Cedar Park may soon be the home of a new annual music festival.
City resident Tim Kelly plans to launch the Cedar Stock Tribute Band Festival in Cedar Park this September. He founded Cedar Park Entertainment Group in 2017 with help on production and planning from Trey Hensley, who is a producer of concerts and festivals.
“Our goal is to put Cedar Park on the map,” Hensley said at a Cedar Park Parks, Arts and Community Enrichment board meeting in January.
PLANNING A FESTIVAL
Originally they aimed to hold the event in Veterans Memorial Park in the spring with two stages—the first to house popular tribute bands like Guns 4 Roses, a Guns N’ Roses tribute, and the second to host alternative performances like children’s entertainers and high school bands.
“We envision the beginning of an era of tribute bands to fill a void in rock music,” Kelly said. “Almost all of [the] bands we love from the '70s and '80s are either deceased, retired or retiring.”
He said he expects 2,000-3,000 fans the first year of the festival, including at least approximately 200 out-of-town guests and over 1,500 local attendees. He plans to expand the event from one to two days in its third year, and said by the fifth to 10th year it could attract 6,000-10,000 fans.
Andy Hogue, spokesperson for the group, said one of the goals of the festival is to bring in non-residents to patronize hotels and restaurants in Cedar Park. Cedar Park Entertainment Group will advertise the event using social media and radio, trying to draw people from outside the Austin area, Kelly said. The event will feature food, beer and retail vendors, Kelly said.
“We’re planning to donate portions of our revenue to nonprofit military organizations and a high school choir/theater in the first year,” Kelly said.
VENUE IN QUESTION
Curt Randa, Cedar Park parks and recreation director, said during a February City Council meeting that city staff met for a comprehensive review of the event’s permit application. He said the scale and nature of the event raised some concerns, including parking logistics, noise impacts, necessity to close the park to the public fully or partially, and park restoration costs after the event.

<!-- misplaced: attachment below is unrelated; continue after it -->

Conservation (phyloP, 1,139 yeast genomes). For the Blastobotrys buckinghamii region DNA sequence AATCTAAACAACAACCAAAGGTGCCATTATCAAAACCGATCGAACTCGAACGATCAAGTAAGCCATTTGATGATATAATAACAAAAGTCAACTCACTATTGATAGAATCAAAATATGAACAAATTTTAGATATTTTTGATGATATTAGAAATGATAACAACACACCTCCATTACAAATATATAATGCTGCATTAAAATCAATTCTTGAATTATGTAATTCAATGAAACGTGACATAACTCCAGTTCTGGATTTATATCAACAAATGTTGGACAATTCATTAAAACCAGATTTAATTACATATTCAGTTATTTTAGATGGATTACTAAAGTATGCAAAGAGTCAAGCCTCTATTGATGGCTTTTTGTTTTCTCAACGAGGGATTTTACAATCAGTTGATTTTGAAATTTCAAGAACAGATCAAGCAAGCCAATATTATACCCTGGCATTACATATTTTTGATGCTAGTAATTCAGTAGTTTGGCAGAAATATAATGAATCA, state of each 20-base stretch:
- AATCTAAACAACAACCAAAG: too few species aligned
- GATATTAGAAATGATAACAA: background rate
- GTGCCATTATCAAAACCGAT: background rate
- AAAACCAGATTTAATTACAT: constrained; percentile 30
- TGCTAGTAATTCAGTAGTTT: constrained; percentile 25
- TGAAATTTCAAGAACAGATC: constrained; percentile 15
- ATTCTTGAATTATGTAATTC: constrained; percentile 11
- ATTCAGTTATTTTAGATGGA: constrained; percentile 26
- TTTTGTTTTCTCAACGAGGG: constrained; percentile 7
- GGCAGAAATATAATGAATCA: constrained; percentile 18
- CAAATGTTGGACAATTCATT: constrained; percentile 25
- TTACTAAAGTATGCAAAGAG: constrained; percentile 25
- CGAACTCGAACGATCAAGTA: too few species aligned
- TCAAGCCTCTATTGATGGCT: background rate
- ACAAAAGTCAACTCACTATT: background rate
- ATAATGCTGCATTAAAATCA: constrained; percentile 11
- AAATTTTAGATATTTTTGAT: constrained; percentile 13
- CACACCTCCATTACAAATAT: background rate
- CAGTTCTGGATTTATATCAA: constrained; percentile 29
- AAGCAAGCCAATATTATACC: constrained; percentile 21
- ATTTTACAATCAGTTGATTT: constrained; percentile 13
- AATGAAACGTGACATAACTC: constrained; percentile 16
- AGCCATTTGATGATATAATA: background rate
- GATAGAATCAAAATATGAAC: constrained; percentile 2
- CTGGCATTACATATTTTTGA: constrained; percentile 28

“[If] approval of a large-scale privately run music event were to happen, then we would most likely get additional requests in the future,” Randa said. “To accommodate this we would most likely need to rethink and expand our special events resources and also need to carefully evaluate potential impact to the public’s use of the parks.”
Kelly began negotiations with the H-E-B Center at Cedar Park as a potential location for the event instead, and moved the date to Sept. 22 from 2-10 p.m. The later date will allow the group to recruit from a larger pool of talent, Hogue said, although the scope may be reduced to one stage. According to the H-E-B Center, all conversations currently underway are preliminary.
Assistant City Manager Sam Roberts said city staff would begin looking into what resources would be needed to hold similar events in the future and review the special event permitting process for possible improvements.
“This is something that I know there’s a little bit of trepidation around because it’s an unknown,” City Council Member Kristyne Bollier said. “I think we should also look at it as an opportunity or investment. … Imagine [Austin City Limits] a gazillion years ago. A risk was taken, and there’s a reward.”
Cedar Park Entertainment Group requested $50,000 in hotel occupancy tax funds from the city’s tourism board at a meeting March 27. A decision on the funding was postponed to a later meeting.